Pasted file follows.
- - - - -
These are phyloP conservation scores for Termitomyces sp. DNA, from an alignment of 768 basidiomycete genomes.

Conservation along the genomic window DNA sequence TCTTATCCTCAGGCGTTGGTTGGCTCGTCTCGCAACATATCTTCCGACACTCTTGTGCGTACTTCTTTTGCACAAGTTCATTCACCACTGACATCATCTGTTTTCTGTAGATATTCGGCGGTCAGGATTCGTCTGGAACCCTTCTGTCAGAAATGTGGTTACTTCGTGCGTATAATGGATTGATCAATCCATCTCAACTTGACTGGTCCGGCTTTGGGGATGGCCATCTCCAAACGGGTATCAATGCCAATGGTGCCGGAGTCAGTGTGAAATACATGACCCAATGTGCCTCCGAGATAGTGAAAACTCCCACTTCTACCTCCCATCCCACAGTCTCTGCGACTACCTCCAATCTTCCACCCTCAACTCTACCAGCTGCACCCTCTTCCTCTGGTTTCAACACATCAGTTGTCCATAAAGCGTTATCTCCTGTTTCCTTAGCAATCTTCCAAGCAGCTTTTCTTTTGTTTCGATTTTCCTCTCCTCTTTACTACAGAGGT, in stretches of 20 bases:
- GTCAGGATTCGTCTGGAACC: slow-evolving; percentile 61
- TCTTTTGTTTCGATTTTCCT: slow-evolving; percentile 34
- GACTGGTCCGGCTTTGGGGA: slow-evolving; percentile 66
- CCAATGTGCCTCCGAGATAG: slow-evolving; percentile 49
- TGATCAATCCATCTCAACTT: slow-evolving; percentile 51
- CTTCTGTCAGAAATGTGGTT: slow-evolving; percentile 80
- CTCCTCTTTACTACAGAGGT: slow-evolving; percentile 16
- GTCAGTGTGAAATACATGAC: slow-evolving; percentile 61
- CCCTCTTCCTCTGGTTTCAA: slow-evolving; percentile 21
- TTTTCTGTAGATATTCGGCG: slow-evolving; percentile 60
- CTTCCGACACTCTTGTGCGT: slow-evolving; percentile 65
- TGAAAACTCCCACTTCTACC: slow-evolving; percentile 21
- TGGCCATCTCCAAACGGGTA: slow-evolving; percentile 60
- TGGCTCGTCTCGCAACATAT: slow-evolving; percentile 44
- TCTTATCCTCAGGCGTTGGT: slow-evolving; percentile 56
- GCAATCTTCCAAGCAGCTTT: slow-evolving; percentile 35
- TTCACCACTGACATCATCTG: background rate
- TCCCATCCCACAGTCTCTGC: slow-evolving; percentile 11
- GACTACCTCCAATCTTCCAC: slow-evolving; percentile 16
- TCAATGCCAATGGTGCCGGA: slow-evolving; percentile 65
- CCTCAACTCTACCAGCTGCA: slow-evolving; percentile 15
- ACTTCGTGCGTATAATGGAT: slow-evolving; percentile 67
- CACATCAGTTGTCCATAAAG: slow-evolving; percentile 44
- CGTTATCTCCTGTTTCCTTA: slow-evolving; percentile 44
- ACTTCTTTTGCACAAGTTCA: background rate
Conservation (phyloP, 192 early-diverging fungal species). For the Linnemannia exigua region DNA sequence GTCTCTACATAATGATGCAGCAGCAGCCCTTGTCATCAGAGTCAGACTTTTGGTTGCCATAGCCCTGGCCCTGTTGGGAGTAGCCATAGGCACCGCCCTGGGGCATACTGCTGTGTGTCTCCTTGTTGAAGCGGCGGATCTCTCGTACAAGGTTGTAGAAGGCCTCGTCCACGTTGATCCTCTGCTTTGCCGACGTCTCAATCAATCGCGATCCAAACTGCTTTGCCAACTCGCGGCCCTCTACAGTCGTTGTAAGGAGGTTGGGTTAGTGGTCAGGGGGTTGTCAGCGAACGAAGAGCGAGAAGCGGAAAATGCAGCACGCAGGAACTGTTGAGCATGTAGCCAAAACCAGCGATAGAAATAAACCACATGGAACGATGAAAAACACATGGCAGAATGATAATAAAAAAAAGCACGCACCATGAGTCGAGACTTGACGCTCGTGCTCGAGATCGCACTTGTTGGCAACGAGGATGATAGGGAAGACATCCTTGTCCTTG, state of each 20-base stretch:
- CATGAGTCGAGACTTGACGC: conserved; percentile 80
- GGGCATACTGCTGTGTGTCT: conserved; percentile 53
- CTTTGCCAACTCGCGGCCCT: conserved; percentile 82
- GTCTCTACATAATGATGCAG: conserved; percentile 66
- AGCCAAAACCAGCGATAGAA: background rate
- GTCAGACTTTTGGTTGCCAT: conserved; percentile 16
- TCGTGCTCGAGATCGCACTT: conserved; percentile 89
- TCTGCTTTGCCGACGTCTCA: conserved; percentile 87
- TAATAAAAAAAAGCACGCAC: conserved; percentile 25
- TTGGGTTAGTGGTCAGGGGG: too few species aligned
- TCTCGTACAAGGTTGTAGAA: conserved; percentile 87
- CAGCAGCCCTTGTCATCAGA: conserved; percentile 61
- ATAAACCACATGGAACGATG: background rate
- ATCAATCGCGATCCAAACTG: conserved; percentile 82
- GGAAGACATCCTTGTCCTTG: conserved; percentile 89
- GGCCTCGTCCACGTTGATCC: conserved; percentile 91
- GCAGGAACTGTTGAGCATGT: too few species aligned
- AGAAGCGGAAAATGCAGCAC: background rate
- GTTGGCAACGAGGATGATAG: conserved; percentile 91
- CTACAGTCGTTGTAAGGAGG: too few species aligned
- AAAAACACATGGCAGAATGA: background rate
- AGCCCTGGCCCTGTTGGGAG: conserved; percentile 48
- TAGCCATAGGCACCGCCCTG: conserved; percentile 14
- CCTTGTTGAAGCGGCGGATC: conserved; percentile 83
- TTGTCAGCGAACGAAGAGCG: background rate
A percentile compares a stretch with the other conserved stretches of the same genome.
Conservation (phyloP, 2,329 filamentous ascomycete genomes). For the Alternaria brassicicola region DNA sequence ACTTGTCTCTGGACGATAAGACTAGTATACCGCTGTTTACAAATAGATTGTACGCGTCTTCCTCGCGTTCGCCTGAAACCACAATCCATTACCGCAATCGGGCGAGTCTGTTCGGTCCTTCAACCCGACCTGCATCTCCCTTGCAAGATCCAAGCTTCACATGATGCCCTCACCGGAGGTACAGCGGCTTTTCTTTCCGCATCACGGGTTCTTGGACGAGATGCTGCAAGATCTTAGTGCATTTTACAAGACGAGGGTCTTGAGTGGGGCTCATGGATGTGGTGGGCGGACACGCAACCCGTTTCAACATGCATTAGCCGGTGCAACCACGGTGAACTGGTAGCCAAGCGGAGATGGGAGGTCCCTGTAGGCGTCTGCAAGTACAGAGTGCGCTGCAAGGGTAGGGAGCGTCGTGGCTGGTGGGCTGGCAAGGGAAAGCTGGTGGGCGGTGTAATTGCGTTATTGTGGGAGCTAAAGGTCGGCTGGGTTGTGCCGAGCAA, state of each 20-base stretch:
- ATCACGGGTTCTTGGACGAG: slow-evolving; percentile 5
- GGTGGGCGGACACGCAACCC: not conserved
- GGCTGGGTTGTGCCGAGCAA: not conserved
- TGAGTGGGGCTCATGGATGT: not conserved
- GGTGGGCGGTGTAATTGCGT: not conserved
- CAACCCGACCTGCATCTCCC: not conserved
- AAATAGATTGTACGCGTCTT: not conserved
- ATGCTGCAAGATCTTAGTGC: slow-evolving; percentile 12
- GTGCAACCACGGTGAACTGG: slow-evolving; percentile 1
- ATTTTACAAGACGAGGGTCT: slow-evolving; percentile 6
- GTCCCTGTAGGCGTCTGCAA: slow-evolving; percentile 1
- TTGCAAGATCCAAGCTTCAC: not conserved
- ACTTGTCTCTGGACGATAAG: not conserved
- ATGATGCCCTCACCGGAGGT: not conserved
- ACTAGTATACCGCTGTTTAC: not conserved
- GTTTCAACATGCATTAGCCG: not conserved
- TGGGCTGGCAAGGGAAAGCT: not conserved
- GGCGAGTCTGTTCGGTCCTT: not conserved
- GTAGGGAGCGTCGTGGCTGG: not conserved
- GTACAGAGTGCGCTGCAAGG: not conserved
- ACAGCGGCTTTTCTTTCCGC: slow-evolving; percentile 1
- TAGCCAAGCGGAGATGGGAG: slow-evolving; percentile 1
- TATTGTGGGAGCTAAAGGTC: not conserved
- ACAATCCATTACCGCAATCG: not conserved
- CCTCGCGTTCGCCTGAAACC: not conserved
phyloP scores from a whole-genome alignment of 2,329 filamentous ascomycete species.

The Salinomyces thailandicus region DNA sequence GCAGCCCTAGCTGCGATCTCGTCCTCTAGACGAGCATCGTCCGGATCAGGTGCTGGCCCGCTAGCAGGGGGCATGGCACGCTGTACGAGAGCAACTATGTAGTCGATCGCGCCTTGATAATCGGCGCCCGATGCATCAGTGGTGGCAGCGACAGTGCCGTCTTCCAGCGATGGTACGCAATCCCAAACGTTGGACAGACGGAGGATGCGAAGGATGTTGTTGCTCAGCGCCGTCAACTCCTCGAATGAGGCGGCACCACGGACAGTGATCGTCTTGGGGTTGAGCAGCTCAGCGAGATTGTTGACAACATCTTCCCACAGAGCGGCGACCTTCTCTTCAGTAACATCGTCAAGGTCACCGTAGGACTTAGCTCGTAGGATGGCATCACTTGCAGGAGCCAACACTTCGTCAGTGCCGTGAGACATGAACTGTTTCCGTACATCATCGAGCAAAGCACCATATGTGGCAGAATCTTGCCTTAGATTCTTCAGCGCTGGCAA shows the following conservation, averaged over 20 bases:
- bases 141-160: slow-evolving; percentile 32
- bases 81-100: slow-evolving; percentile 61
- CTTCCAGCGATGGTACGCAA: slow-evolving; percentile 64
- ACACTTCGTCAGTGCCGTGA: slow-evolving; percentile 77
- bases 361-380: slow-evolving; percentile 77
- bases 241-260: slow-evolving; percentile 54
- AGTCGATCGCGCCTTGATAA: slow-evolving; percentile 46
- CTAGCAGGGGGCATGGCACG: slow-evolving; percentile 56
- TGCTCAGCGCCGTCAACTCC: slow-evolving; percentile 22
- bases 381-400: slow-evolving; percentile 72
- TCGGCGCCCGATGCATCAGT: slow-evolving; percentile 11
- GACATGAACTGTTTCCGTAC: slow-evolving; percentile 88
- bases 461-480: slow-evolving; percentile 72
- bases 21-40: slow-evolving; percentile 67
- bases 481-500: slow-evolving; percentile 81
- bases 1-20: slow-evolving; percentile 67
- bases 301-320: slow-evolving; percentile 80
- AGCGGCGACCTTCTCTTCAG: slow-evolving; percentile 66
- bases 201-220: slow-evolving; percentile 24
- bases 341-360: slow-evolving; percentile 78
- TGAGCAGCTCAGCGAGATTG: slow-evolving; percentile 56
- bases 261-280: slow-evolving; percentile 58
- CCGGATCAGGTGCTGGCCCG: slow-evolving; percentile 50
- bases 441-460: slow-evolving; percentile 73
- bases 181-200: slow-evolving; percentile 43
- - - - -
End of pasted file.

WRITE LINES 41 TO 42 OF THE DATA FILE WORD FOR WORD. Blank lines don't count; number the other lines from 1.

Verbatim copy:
- ATAAACCACATGGAACGATG: background rate
- ATCAATCGCGATCCAAACTG: conserved; percentile 82